View Full Version : Finish is Scratching

Steve Aiken
09-11-2005, 12:33 PM
I put 3 coats of water-based polyurethane over top of an oil-based stain on white Oak. The finish is very easily scratched with the fingernails. I llet the stain dry for a full day before applying the poly. And I followed the manufacturers instructions for the poly. Any ideas on what the problem might be?


Jim Becker
09-11-2005, 12:51 PM
I suspect that the oil-based stain was really not fully cured--if there was still any odor, that would be a clue towards that. Did you also lightly scuff between coats of the poly? Polyurethane-based products don't like to stick to themselves, let alone anything else. When you combine that with putting water-bourne over potentially oily surface, something has to give.

Steve Aiken
09-11-2005, 9:34 PM
I did scuff between coats of poly. The scratches go right through to the wood. It's a *little* maddening. I guess the only fix is to sand down to bare wood and start over. Would oil-based poly "stick" better/ be more scratch resistant? Or do you think the major problem is the uncured stain?


John Hemenway
09-11-2005, 10:07 PM
I agree w/ Jim. The oil was not cured fully. After the odor goes away from the oil stain, you can seal it with shellac (dewaxed) and then use the poly.

Steve Aiken
09-12-2005, 9:30 AM
Would you say there is a significant difference between water-based and oil-based polyurethane in terms of scratch resistance?


Jim Becker
09-12-2005, 9:59 AM
Would you say there is a significant difference between water-based and oil-based polyurethane in terms of scratch resistance?

They are entirely different products. Oil-based polyurethane varnish has the polyurethan resins incorporated into the mix during manufacture and they are transformed via heat into a mixture that will "cross link" when it cures into a durable surface. Because of the polyurethane resins, it's actually a somewhat "soft" surface which in turn, gives it abrasion resistance. The actual difference in this respect between an alkyd or phenolic resin varnish is not as great as the marketers make out, but that is also dependent on the product, itself, and how it's formulated.

Water bourne "polyurethane" is generally an acrylic coating with polyurethane resin added. I'm really not sure if it's as "durable" or "scratch resistant" as the oil based variety; anecdotal comments I've seen over time seem to indicate it's not, but those comments were also likely based upon products easily available to the consumer market. Companies, such as Target Coatings and Fuhr International have been developing some pretty nifty new finishes, including water bourne polyurethane and "conversion varnish" products that do approximate the durability that their oil-based cousins have.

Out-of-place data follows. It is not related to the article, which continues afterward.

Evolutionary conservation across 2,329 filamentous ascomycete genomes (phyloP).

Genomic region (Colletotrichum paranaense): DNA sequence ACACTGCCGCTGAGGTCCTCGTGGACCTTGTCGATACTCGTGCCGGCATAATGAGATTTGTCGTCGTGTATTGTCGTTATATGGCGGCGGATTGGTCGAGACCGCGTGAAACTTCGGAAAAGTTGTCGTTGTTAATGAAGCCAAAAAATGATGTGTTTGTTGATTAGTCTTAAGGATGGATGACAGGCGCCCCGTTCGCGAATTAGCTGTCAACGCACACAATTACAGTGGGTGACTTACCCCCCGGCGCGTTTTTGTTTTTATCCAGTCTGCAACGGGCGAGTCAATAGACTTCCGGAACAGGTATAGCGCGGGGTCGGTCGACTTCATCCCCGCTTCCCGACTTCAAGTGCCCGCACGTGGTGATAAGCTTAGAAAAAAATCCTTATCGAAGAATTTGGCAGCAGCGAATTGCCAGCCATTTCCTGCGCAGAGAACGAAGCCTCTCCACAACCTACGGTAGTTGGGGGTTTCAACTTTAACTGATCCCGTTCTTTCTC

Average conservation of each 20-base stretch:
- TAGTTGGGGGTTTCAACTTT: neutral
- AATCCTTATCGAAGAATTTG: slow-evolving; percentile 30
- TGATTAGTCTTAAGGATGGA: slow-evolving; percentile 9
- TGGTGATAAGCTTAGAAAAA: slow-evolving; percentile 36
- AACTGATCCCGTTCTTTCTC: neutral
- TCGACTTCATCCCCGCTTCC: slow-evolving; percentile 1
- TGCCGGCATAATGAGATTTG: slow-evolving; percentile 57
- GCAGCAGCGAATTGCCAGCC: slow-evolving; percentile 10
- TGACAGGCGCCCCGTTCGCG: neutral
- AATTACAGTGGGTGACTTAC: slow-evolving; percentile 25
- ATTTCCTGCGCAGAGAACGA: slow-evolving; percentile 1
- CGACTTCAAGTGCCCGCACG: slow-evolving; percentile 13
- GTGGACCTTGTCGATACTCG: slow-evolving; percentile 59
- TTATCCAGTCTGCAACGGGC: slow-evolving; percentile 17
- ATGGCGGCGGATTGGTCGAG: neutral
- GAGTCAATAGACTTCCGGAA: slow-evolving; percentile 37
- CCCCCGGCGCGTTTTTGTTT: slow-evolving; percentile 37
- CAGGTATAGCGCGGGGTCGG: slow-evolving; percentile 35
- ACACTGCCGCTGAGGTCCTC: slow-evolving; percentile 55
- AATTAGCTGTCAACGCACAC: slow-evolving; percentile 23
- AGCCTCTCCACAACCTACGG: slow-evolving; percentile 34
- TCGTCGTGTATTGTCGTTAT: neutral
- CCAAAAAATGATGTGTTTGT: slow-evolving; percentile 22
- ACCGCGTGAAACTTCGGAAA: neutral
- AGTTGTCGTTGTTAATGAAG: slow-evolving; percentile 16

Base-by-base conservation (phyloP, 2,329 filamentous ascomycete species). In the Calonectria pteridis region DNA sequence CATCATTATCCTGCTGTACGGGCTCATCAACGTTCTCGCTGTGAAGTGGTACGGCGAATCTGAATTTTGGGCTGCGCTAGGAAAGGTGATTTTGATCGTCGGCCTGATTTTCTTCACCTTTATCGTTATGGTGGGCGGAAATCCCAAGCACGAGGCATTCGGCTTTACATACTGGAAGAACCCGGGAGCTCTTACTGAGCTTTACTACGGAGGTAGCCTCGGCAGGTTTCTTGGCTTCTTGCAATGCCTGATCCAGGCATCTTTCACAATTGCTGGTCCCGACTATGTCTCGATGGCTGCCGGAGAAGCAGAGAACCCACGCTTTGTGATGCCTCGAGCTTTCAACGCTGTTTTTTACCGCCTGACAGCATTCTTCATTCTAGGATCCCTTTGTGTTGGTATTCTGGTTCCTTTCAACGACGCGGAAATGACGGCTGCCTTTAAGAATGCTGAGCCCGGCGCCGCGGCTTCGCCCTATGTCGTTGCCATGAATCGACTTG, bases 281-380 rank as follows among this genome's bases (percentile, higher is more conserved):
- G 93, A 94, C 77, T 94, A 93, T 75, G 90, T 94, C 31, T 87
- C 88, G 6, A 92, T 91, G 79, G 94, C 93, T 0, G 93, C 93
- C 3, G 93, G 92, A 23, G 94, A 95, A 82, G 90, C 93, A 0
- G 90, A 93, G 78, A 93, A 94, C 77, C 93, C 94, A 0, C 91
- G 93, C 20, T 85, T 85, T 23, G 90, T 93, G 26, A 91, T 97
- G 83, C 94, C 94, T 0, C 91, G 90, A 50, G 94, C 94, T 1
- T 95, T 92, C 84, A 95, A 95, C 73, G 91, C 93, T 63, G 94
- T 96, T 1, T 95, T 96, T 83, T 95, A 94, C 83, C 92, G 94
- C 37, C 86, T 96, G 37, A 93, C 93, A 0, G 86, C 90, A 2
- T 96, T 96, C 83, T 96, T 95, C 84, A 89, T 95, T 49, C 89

I only have one piece in my house that has polyurethane applied by me...the kitchen table. Oil based...many coats wiped on. It's scratched, but coincidently not by dining but by an HVAC contractor who set his tool belt down with "less than care". The dresser top in the girls' room has a water bourne "poly" (probably Minwax) and looks as good as the day I refinished it many years ago, although it's only endured a month of "kid activity". My kitchen is finished with water bourne acrylic and (underneath the dirt), remains as scratch free as it was when the cabinets were installed in 2003.

Bottom line...water bourne finishes can be very durable. The specific product can affect that property. But I still think your issue is more to the application (uncured oil-based stain) rather than the product, itself...

Steve Aiken
09-12-2005, 4:17 PM
Thanks, Jim. Sadly, I will have to try again. I will wait longer between the stain and the poly.


Steve Schoene
09-12-2005, 10:49 PM
Besides waiting for the stain to cure, I concur with John that a DEWAXED shellac "barrier" coat or two may help. It needs to be scratched a bit too for the poly to have something to grab to. Oil based poly seems to adhere a bit better than waterborne--especially waterborne finish available in big boxes. (And, non-poly varnishes with traditional alkyd or phenolic resins are even less picky--though in the end all varnishes need a mechanical bond to really adhere well.)

Howard Acheson
09-14-2005, 5:53 PM
Couple of things. Jim is correct, the stain was not fully dry. You must let it dry for 3-5 days if you intend to overcoat an oil stain with a waterborne finish. Many will also overcoat an oil stain with a dewaxed shellac to insure better adhesion.

In addition, poly varnish needs to be fully cured before it develops full adhesion and scratch resistance. Full cure can take 3-4 weeks and care should be taken until that time has passed.

Jim W. White
09-15-2005, 10:17 AM
Howard brings up another point. It takes some time for Poly to FULLY harden. I found this especially true of the water based Poly I used. (General Finishes) I would say that the water based poly takes twice as long as the oil based to reach installation-ready hardness. I also concur with the others that it was necesarry to wait several days between popping the grain with the oil based product and proceeding to the water-based poly.

Having said that I now find it to be extremely durable and just as scratch resistant as the oil based poly's I've used in the past.